It feels trite jumping back into THE GUTTERS of my salad days as a writer. The GUTTERS of today are far too real, horrific, and sad. The country elected a racist, xenophobic, homophobic, misogynist demagogue. Hard to get in the time machine and go back into the world of publishing’s zaniness of 2005 with any sense of value when people of color, the LGBT community, Muslim-Americans, Jewish Americans, and various communities and groups of friends are targeted with fresh threats, intimidation, and violence as part of a presidential celebration.
So, FXXK WRITING, what is to be done?
I wrote a letter to myself. Why? Because, frankly, while I’d like to think I have a strong moral compass, one informed by the horrors of history, I needed to talk to myself and rethink how I face politics in this country, as a both a resident and as a writer. And what better way than through the written word?
This is you writing. How are we? Confused yet? Great! Because we are entering some confusing goddamn times.
So, that election proved Robert E. Howard, creator of Conan, might be right. “Barbarism is the natural state of mankind. Civilization is unnatural. It is a whim of circumstance. And barbarism must always ultimately triumph.” And there is no mighty warrior coming to slay the snake in the White House. The snake thinks he’s Conan, for fucksake.
But I think we can both agree that old Bob Howard was half-right. Barbarism isn’t a triumph state. It’s a commencement point. It will end if something else begins. It requires change and must be challenged. To paraphrase Prussian general and military theorist Carl von Clausewitz, if war is “politics by other means,” then one front in that war is art. And art, when done true, when it doesn’t flinch, when it’s at its best, has power, be it fiction or non-fiction, as many writers and artists have proven.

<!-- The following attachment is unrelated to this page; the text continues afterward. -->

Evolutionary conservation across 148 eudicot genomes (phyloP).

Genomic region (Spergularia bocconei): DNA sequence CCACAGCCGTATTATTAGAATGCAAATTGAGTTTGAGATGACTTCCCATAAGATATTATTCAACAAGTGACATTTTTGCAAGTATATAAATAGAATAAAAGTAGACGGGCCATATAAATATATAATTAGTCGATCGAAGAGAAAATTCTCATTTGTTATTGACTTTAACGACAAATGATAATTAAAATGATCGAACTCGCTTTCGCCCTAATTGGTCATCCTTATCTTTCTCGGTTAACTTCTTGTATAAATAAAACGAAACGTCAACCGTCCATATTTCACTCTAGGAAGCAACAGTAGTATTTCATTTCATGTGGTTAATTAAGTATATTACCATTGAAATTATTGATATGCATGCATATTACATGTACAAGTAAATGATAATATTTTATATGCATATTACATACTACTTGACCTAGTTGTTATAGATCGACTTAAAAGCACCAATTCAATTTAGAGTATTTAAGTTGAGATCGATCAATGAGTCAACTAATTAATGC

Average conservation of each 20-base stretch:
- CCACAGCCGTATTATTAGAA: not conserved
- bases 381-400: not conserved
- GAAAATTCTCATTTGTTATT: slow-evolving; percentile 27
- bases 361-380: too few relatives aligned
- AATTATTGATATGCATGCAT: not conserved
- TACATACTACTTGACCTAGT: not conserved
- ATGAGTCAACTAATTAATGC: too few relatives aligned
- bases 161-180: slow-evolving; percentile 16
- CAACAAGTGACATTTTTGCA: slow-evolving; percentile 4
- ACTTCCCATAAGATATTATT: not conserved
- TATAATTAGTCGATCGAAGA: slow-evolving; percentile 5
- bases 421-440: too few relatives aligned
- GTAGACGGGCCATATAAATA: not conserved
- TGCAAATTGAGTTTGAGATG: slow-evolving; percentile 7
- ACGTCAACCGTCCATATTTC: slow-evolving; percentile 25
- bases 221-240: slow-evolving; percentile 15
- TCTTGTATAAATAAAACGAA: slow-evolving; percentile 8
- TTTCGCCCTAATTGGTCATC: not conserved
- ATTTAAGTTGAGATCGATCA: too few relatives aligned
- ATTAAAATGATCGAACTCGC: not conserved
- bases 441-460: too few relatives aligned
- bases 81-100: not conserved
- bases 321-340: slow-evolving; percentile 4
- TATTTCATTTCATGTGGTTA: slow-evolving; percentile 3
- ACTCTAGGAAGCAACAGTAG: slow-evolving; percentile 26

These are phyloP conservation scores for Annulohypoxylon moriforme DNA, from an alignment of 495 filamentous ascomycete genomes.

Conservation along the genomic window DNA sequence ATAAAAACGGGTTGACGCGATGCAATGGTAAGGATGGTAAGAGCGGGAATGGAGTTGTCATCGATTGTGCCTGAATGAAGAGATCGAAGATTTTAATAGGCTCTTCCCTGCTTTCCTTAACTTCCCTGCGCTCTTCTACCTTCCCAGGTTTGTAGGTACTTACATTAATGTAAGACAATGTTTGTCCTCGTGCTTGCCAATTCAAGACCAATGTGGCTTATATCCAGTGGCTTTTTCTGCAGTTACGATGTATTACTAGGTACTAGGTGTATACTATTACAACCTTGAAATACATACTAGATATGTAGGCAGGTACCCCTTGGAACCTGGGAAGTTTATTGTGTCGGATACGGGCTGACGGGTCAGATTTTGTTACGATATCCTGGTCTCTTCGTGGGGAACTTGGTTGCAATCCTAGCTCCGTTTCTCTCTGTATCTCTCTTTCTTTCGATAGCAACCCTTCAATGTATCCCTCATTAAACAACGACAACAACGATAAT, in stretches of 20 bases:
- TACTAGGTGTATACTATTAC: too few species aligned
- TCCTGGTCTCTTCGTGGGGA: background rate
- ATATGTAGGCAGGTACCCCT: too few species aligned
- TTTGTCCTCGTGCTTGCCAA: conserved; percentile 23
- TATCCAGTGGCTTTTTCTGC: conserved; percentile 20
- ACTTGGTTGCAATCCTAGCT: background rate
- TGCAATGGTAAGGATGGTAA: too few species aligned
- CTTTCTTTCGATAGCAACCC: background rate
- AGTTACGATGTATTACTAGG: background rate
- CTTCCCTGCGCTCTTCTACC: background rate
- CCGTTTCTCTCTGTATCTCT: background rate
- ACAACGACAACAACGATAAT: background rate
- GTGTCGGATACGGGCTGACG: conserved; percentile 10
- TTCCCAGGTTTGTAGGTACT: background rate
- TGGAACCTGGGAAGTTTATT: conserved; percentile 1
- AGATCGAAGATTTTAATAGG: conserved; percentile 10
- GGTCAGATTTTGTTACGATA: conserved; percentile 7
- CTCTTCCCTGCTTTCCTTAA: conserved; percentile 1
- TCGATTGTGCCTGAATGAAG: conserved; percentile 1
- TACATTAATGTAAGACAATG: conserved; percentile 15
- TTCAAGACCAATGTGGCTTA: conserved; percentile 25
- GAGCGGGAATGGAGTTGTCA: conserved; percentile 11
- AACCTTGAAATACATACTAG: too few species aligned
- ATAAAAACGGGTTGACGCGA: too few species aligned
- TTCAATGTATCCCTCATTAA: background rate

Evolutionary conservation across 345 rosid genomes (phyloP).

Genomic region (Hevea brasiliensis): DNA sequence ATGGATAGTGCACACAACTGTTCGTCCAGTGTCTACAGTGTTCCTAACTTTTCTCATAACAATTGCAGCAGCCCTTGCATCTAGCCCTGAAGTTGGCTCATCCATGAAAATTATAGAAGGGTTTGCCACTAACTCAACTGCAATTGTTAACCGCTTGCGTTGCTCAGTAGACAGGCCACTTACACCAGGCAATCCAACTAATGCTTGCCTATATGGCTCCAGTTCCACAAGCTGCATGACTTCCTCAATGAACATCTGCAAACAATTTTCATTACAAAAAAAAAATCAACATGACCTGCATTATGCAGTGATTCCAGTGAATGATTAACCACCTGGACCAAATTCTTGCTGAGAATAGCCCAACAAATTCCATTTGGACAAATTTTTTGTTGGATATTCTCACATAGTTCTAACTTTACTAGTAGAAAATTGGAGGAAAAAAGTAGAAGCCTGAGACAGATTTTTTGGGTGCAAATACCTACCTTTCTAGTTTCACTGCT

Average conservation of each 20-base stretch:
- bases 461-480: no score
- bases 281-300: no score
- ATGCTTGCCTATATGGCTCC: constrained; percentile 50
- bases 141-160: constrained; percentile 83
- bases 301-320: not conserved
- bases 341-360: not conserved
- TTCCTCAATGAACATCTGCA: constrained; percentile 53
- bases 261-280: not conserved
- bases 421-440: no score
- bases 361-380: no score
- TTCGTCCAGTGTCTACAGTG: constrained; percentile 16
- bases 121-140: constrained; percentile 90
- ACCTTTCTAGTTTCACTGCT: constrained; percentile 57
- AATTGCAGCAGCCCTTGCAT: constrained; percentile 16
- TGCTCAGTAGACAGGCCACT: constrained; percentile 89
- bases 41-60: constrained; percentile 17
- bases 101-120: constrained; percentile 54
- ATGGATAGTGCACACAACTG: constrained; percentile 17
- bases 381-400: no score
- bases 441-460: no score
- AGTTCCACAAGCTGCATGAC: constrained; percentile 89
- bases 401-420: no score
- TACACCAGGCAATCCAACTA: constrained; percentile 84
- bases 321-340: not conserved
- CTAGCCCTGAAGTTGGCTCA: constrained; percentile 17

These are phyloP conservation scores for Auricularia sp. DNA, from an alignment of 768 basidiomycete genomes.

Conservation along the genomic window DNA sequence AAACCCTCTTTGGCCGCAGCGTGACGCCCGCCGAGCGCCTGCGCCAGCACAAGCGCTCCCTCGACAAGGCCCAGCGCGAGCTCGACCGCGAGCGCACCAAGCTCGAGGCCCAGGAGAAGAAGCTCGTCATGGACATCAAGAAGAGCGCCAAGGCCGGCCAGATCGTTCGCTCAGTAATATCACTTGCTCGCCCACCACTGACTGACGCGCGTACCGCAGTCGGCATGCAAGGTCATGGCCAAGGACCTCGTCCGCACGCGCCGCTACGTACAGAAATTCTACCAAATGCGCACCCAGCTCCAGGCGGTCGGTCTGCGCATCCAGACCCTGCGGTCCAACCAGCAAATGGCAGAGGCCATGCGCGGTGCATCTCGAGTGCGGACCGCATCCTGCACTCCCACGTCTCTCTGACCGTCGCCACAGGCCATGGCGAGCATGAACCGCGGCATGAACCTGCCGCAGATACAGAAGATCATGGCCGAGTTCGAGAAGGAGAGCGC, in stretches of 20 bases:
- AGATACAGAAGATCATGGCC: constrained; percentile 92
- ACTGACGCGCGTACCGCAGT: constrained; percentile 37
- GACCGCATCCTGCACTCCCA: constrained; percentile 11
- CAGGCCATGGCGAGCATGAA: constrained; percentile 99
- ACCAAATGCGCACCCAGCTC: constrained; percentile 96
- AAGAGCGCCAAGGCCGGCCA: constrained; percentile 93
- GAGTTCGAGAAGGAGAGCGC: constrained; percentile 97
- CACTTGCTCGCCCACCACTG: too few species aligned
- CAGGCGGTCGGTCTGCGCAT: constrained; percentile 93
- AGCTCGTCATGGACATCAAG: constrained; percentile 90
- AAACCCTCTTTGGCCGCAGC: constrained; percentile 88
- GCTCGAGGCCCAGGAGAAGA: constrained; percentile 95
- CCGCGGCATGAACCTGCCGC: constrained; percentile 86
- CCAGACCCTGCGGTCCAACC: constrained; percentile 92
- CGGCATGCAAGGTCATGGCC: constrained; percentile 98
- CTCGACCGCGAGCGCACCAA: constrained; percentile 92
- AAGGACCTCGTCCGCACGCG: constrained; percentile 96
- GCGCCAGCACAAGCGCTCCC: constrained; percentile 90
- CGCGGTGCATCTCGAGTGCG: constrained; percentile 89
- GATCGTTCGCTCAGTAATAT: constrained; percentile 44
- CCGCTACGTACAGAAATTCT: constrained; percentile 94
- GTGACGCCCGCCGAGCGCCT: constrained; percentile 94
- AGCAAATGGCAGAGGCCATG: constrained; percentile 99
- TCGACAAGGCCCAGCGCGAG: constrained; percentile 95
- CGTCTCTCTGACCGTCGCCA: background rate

So, it’s time to rethink your way of interacting with the world. Time to take that punk rock attitude and focus it outside of the usual destinations. Time to stand with your favorite people in this world: the outsiders, the underdogs, the ones with the most to lose. And here’s one way.
Write your truth. Communicate ideas. Work with others to help them do the same. Writing is an act of agency in times when many feel powerless. It gives shape to ideas that grow. It builds connections. It challenges conventions. Dig deep. Write the hard stuff. Speak truth to power. Which isn’t easy. It will hurt. Be reminded of those who have inspired you in the past and learn from writers who have challenged authority and wrote in defiance of oppression, calling out the ugliness and forcing us to reconsider where we stand and what we believe, folks like Mariano Azuela, George Orwell, Tadeusz Borowski, Margaret Atwood, Reza Baraheni, Richard Wright, Langston Hughes, Ken Saro-Wiwa, Toni Morrison, Alan Moore, Chinua Achebe, Sherman Alexi.
Then write. The coming era might be best suited to your old job as a horror writer. Horror writers create works about human extremes, and lord knows the future will have monsters to prey upon this world: old slime in new bottles that must be stopped. But whatever you do, don’t be silenced as we go into an era of resistance against a president whose champions revel in his calls for oppression as a means to make America “Great” Again. And, as a historian, you damn well know there are no good old days; especially if you’re a woman, a person of color, stray outside the lines of hetro-normativity, an immigrant, and belong to any faith other than a strain of Christianity.
Walk the talk, brālis. It’s not easy. But as scared as you might be, it’s not a piss in the ocean compared to the fear that others have lived with in this country. Learn from their courageous examples. Stand with the underdogs. Fight for them. Fight with them.
And, remember, safety pins are not enough.
If you liked this post, support a local org fighting the good fight, like The Southern Poverty Law Center, or perhaps volunteer for organizations who can use your skill set to help those most at risk.
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